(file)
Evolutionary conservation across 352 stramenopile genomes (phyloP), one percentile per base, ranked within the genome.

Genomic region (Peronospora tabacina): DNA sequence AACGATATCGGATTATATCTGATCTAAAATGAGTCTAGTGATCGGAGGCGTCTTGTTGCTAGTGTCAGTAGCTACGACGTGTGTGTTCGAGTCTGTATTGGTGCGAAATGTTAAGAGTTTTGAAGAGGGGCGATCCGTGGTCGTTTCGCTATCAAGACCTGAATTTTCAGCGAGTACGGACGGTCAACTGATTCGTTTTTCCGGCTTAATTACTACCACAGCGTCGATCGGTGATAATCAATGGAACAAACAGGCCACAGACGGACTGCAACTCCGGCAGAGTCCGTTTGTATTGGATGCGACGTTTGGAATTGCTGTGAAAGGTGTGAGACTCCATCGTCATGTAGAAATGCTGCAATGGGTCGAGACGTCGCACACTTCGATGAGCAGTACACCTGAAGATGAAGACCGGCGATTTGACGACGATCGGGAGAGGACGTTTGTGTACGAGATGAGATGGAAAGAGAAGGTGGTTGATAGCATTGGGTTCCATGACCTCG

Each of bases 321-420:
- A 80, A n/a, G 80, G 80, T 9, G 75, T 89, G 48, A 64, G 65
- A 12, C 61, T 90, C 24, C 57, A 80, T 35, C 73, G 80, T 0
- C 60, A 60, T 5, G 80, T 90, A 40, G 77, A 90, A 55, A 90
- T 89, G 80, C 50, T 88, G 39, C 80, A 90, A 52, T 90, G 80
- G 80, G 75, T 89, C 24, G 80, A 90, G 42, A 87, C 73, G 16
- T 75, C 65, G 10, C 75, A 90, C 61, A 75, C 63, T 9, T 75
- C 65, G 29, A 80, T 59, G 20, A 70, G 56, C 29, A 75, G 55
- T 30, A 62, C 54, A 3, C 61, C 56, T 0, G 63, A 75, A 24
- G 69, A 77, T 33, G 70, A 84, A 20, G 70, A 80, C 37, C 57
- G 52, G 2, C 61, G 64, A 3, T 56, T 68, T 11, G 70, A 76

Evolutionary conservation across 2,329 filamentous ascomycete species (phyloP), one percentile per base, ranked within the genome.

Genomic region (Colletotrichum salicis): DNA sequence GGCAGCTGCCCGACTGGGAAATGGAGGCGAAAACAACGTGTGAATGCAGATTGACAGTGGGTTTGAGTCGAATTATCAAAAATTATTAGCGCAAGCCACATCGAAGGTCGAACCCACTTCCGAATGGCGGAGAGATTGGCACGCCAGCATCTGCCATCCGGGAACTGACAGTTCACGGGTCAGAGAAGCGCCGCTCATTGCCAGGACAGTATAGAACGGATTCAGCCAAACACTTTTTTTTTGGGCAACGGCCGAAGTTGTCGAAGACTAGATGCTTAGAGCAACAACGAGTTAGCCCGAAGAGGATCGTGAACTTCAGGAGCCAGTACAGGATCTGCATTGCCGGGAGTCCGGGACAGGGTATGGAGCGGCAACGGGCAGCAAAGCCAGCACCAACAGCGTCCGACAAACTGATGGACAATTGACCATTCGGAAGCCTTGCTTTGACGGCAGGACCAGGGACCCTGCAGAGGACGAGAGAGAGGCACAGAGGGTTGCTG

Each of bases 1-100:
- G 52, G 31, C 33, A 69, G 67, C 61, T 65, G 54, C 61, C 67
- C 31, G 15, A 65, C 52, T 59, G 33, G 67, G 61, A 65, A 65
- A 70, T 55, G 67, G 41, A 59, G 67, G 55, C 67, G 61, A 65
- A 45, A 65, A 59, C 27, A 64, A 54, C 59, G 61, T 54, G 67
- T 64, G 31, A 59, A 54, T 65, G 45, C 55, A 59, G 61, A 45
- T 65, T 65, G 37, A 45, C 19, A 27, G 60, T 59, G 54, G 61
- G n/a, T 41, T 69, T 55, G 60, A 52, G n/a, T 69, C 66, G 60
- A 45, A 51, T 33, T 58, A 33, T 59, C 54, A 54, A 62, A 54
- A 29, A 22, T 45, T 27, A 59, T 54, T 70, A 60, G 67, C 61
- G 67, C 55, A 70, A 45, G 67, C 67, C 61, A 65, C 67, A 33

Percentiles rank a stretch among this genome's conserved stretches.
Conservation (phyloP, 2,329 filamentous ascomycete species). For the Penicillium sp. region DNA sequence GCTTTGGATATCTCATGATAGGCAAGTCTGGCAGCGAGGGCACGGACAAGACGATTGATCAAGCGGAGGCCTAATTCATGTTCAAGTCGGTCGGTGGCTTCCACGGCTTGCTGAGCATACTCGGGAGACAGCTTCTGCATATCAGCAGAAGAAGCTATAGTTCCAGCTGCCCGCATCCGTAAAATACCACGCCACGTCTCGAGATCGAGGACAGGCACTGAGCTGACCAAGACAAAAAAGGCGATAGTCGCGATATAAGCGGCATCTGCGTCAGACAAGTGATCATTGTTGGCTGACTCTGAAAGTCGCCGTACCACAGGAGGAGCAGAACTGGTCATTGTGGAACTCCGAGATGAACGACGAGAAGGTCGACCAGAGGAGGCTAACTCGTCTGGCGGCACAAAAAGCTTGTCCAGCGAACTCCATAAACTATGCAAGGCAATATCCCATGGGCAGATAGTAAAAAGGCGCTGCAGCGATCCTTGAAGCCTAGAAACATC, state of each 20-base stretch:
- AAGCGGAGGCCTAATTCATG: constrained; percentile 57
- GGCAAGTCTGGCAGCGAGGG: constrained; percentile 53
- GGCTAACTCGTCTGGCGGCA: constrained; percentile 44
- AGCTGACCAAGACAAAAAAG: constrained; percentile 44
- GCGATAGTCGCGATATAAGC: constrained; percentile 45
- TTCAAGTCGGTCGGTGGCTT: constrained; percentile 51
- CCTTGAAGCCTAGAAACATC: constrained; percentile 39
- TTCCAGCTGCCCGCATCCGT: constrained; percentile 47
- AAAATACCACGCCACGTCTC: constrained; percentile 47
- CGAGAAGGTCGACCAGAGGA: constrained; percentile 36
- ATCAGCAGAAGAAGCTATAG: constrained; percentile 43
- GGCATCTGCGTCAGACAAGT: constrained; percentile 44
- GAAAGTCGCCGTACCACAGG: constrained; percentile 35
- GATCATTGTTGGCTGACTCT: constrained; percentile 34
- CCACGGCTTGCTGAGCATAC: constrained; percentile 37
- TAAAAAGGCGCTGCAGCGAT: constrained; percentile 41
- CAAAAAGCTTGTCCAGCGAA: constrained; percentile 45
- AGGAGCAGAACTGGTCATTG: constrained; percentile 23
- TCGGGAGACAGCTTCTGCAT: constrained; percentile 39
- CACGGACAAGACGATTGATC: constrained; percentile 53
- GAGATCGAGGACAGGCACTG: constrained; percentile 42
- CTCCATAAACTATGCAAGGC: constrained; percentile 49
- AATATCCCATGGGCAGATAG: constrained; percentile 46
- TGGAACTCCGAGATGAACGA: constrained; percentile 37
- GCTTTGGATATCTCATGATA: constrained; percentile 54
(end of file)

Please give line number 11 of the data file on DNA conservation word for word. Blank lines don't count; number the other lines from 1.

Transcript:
- T 30, A 62, C 54, A 3, C 61, C 56, T 0, G 63, A 75, A 24